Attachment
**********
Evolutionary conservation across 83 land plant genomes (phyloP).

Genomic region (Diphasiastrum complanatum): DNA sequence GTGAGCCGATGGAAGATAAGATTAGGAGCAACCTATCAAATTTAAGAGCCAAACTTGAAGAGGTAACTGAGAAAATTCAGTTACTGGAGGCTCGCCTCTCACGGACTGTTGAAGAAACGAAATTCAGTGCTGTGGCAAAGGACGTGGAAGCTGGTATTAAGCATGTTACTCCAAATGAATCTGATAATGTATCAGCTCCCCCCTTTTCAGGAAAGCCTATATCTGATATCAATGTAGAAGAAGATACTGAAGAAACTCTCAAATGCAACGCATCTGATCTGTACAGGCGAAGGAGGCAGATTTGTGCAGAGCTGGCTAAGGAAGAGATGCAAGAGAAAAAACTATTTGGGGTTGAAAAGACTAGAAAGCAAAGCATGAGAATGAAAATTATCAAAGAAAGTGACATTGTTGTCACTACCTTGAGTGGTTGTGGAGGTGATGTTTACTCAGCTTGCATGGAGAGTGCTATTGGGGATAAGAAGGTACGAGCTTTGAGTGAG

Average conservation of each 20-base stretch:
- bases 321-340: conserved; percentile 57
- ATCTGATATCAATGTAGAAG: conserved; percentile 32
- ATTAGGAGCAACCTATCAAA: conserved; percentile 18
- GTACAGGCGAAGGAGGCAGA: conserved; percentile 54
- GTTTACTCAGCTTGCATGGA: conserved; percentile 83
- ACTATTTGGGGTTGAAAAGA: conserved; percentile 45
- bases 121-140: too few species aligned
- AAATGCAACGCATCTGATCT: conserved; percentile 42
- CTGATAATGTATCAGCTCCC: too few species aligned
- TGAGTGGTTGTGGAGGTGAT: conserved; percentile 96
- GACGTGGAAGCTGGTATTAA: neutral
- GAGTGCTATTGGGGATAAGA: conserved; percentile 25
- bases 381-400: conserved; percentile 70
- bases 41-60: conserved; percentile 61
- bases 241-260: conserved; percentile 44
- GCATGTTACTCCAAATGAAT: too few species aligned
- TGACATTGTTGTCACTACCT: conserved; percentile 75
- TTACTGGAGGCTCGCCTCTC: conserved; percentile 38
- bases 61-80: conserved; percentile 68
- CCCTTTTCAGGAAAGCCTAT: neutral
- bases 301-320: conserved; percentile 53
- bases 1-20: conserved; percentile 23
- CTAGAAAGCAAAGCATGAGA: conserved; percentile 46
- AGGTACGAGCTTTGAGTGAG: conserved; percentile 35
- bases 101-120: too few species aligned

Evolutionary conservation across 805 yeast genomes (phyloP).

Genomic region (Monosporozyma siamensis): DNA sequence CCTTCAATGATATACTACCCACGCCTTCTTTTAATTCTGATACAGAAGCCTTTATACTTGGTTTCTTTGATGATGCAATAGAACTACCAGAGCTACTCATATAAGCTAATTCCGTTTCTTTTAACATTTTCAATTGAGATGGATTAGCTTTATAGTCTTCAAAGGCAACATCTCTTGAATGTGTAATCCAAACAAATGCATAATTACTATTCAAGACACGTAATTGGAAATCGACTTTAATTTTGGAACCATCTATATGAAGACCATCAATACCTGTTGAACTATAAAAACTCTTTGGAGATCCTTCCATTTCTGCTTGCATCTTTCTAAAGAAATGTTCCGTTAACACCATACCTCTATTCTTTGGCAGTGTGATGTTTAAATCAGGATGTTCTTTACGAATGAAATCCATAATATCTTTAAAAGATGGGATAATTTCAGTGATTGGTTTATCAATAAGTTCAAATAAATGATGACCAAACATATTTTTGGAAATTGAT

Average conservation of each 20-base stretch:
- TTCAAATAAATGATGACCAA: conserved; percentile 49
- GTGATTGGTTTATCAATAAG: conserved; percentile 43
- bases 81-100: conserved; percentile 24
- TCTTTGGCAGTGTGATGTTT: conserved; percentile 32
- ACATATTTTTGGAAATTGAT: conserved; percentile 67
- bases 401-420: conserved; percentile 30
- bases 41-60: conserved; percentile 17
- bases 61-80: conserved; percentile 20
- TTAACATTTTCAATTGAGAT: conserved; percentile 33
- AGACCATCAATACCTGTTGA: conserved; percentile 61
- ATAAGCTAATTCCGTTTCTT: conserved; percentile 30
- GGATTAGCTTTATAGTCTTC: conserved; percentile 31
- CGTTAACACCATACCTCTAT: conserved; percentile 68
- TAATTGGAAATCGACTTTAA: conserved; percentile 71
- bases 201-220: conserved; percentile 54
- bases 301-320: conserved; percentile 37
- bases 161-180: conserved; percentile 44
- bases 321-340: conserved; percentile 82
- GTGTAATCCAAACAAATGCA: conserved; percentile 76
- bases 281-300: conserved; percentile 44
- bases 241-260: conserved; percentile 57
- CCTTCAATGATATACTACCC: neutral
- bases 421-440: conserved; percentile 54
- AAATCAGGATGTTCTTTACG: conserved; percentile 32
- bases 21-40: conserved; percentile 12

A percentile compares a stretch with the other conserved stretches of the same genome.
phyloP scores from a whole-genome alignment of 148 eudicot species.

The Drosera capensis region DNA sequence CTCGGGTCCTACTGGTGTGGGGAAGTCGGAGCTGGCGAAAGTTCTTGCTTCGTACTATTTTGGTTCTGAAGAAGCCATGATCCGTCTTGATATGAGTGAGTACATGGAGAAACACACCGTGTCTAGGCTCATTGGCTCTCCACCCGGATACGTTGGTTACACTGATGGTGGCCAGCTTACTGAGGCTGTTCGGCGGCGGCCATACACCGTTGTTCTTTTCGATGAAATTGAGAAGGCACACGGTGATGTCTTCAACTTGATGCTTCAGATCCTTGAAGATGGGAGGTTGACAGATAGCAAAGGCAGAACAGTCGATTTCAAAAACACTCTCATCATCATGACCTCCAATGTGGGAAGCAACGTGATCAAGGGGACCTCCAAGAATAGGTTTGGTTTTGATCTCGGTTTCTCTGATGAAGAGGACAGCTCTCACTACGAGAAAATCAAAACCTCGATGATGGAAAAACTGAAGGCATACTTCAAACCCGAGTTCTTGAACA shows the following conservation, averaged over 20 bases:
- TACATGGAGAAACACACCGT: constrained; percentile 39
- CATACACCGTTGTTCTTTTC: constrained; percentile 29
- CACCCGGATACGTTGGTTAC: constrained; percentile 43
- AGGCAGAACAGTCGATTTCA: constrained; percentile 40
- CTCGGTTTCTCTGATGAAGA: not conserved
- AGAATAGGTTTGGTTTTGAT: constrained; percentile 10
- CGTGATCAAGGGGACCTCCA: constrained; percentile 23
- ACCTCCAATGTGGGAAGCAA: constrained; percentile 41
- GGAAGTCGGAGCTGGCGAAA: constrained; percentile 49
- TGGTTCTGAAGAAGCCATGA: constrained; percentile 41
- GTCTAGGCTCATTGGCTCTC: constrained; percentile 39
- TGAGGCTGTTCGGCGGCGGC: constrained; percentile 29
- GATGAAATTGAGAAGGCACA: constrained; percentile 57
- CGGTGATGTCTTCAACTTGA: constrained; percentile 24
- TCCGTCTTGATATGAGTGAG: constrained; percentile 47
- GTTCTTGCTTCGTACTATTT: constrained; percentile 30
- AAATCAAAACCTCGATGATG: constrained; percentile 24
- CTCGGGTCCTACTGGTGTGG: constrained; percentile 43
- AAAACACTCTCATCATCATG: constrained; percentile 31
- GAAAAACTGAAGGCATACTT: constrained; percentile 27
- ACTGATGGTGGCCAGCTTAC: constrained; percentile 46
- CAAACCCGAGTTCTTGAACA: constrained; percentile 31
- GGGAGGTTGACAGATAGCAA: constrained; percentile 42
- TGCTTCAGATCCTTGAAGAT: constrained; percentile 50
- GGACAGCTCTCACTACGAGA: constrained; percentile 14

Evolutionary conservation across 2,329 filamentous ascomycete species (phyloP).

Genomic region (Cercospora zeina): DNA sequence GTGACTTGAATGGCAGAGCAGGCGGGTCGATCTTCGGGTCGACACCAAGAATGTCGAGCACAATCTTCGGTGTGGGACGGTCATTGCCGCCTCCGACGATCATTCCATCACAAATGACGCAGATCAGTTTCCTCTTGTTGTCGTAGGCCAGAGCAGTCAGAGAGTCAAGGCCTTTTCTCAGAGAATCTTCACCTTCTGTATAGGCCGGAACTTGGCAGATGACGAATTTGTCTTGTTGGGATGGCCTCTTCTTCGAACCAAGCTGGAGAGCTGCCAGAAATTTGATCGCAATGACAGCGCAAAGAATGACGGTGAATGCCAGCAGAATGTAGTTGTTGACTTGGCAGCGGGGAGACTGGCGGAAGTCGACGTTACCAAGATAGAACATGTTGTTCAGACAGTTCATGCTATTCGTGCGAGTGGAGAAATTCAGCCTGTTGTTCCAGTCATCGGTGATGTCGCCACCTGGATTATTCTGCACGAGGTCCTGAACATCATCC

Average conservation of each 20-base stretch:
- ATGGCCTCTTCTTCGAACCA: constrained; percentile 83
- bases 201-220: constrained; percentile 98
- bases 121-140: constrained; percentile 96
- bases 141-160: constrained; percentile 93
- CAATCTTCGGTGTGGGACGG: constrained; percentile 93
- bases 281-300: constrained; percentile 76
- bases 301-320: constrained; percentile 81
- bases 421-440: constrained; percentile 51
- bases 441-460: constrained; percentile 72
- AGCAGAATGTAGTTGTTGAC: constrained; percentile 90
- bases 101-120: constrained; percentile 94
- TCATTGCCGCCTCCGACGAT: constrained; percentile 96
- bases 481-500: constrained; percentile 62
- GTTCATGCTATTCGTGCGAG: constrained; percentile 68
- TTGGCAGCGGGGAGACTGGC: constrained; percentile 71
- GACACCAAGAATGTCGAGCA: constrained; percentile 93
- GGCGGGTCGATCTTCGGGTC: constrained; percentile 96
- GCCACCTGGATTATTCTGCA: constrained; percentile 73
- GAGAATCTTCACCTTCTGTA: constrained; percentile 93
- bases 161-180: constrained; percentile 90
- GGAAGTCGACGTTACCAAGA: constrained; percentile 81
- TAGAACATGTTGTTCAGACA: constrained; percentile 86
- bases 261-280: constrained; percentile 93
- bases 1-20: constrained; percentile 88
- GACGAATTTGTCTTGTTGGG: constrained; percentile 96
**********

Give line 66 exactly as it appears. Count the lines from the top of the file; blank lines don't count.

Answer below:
- CGTGATCAAGGGGACCTCCA: constrained; percentile 23